New Telemedicine Grant Focuses on Sleep Care

Jan. 16, 2017

A new grant will explore using telemedicine in the diagnosis and care of individuals with sleep apnea.  The project will be led by Michael Yurcheshen, M.D., associate professor of Neurology and Medicine, and sleep medicine specialist at the University of Rochester Medical Center.

sleep apneaAn estimated 2-4 percent of people in the U.S. live with obstructive sleep apnea; a medical condition in which restricted air flow can interrupt sleep.  This condition is often managed by a specialist, and there are a number of treatment options. Suspicion for sleep apnea is raised by interviewing and examining a patient in an office setting.  A sleep test ultimately confirms the diagnosis.

Currently, a major barrier to care is access to care.  Board certified sleep specialists are uncommon, even more so in rural or remote areas, meaning that patients in many areas of the country must travel long distances for their care.

A new $20,000 grant from the American Academy of Sleep Medicine will help establish a pilot study allowing Yurcheshen and his colleagues to compare the accuracy of care that patients receive via telemedicine to those who see a doctor in the traditional office setting.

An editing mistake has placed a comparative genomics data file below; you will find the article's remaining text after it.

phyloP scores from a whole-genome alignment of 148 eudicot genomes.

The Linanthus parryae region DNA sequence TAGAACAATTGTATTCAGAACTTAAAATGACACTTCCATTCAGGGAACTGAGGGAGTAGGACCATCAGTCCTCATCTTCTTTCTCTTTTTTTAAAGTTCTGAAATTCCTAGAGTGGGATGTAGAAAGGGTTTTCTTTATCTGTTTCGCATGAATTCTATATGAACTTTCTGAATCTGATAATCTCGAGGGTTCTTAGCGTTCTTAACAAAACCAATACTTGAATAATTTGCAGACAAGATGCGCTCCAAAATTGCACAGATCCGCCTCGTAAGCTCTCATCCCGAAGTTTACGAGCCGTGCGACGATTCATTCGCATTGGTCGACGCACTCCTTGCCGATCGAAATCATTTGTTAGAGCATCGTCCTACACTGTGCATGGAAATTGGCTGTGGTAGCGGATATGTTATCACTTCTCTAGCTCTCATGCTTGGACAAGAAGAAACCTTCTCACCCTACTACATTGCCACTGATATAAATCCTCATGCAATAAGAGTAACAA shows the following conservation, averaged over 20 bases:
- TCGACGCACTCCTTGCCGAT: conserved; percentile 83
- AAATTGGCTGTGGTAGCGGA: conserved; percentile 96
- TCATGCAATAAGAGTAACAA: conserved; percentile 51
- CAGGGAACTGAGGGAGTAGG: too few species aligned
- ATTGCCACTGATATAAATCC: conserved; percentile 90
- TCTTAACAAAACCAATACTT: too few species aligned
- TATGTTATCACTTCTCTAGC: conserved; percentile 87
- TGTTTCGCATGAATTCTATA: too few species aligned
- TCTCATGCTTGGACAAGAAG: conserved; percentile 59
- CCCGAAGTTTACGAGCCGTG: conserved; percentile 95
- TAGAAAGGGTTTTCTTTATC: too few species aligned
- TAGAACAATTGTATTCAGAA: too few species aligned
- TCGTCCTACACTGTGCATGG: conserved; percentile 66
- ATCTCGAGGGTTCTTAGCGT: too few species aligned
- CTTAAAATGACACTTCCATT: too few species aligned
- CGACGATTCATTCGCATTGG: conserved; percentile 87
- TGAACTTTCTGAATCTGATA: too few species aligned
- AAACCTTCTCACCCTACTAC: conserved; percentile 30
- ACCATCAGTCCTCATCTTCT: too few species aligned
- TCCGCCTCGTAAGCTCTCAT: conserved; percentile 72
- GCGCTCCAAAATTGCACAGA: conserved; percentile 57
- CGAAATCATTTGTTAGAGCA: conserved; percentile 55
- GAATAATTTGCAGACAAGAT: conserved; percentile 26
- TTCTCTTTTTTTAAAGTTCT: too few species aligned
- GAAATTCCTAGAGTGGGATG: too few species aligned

The goal of the study is to see if telemedicine can be used to effectively diagnose and deliver care to obstructive sleep apnea patients. Results from the study will help to develop a telemedicine care model that can be replicated across the country.  As health systems like UR Medicine expand their networks and clinical programs across a greater geographic area, telemedicine programs for sleep apnea and other conditions allow patients to receive their care closer to home. 

Additional URMC faculty involved in the project include Ray Dorsey, M.D., M.B.A., Will Pigeon, Ph.D., Jonathan Marcus, M.D., and Carolina Marcus, M.D.

# # #

The University of Rochester Medical Center is home to approximately 3,000 individuals who conduct research on everything from cancer and heart disease to Parkinson’s, pandemic influenza and autism. Spread across many centers, institutes and labs, our scientists have developed therapies that have improved human health locally, in the region and across the globe. To learn more, visit